Clinton Calls for Vigor, Patience
By Linda D. Kozaryn
American Forces Press Service
WASHINGTON, Apr. 26, 1999 It will take vigor and patience, but NATO's air campaign will prevail over Yugoslav President Slobodan Milosevic's forces, President Clinton said here April 24.
"We are doing what needs to be done here with great vigor, and I am convinced we will prevail if we have the patience," Clinton told reporters at NATO's 50th anniversary summit. The president said he strongly believes NATO is "not drifting" into a long and endless conflict; the alliance is "moving forward" with a strategy that will succeed.
Clinton said the alliance can make the campaign expensive for Milosevic militarily and economically. In time, he said, "we will either break down his military capacity to retain control over Kosovo, or the price of staying there will be far greater than the perceived benefits."
NATO remains determined to end the Kosovo offensive Milosevic's forces planned last year, Clinton noted. "They had 40,000 troops in and around Kosovo and almost 300 tanks. It takes time to reverse that, but we are working on it and we will prevail if we execute well with real determination ...."
The president pointed out that NATO's Operation Allied Force has been under way only a month, a relatively short period of time. In the Persian Gulf, he said, where the land was flatter, the targets clearer and the weather better, coalition aircraft bombed 44 days before land action commenced.
While some U.S. forces are now in Albania to provide security for the Apache helicopters deployed there, Clinton repeated that NATO is not considering deploying ground forces. Once a peace agreement is reached and a permissive environment is secured, NATO plans to deploy a security force to ensure refugees' safe return. NATO has sent some troops to Albania and the Former Yugoslav Republic of Macedonia to help manage the massive refuge problem, he added.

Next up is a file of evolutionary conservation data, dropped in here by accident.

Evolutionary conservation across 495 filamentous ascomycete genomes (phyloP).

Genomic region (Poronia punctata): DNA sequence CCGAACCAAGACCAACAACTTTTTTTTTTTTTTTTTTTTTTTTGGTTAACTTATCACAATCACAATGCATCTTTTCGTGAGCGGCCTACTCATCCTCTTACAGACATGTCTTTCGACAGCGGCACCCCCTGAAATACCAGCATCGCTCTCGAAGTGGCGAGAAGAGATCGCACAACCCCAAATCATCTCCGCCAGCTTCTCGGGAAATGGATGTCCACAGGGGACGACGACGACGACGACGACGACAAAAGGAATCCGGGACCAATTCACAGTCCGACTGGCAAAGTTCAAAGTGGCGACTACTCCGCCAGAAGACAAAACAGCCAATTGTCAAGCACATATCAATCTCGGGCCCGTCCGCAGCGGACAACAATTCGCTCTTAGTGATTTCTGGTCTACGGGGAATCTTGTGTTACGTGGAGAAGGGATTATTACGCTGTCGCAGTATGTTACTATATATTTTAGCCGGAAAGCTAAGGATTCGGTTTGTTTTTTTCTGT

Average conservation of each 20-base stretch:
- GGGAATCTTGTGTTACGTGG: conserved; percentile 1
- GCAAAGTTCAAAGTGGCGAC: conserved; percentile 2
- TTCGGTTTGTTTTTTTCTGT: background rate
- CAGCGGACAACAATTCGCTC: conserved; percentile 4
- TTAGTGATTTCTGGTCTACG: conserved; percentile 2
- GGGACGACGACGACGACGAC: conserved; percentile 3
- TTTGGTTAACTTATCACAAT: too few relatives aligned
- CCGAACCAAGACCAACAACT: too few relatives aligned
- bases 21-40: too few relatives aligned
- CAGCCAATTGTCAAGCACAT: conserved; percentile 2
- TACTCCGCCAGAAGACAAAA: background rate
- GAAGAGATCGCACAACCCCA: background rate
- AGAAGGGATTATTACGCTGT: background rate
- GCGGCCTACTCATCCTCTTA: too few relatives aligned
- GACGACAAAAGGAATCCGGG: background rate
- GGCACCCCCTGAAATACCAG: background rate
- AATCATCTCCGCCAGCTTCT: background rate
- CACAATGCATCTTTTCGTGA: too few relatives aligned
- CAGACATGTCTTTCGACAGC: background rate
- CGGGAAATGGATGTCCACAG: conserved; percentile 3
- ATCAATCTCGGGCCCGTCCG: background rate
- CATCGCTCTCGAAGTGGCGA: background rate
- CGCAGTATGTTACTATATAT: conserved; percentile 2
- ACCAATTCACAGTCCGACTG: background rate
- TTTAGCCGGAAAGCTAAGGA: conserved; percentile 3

NATO allies attending the summit issued a strong message of support to Kosovo's "front-line" neighbors," Clinton said. "NATO will respond to any actions by Serbia against its neighbors as a result of NATO presence on their territory during this crisis, or to any move to undermine the democratically elected government of Montenegro," the president said.
Queried about NATO's decision to strike Serb television, Clinton replied the alliance does not view Serb radio and television as a conventional media outlet. Rather, the network is seen as "an essential instrument of Mr. Milosevic's command and control," the president said.
"He uses it to spew hatred and to basically spread disinformation," Clinton said. "He does not use it to show all the Kosovar villages he's burned, to show the mass graves, to show the children that have been raped by the soldiers that he sent there."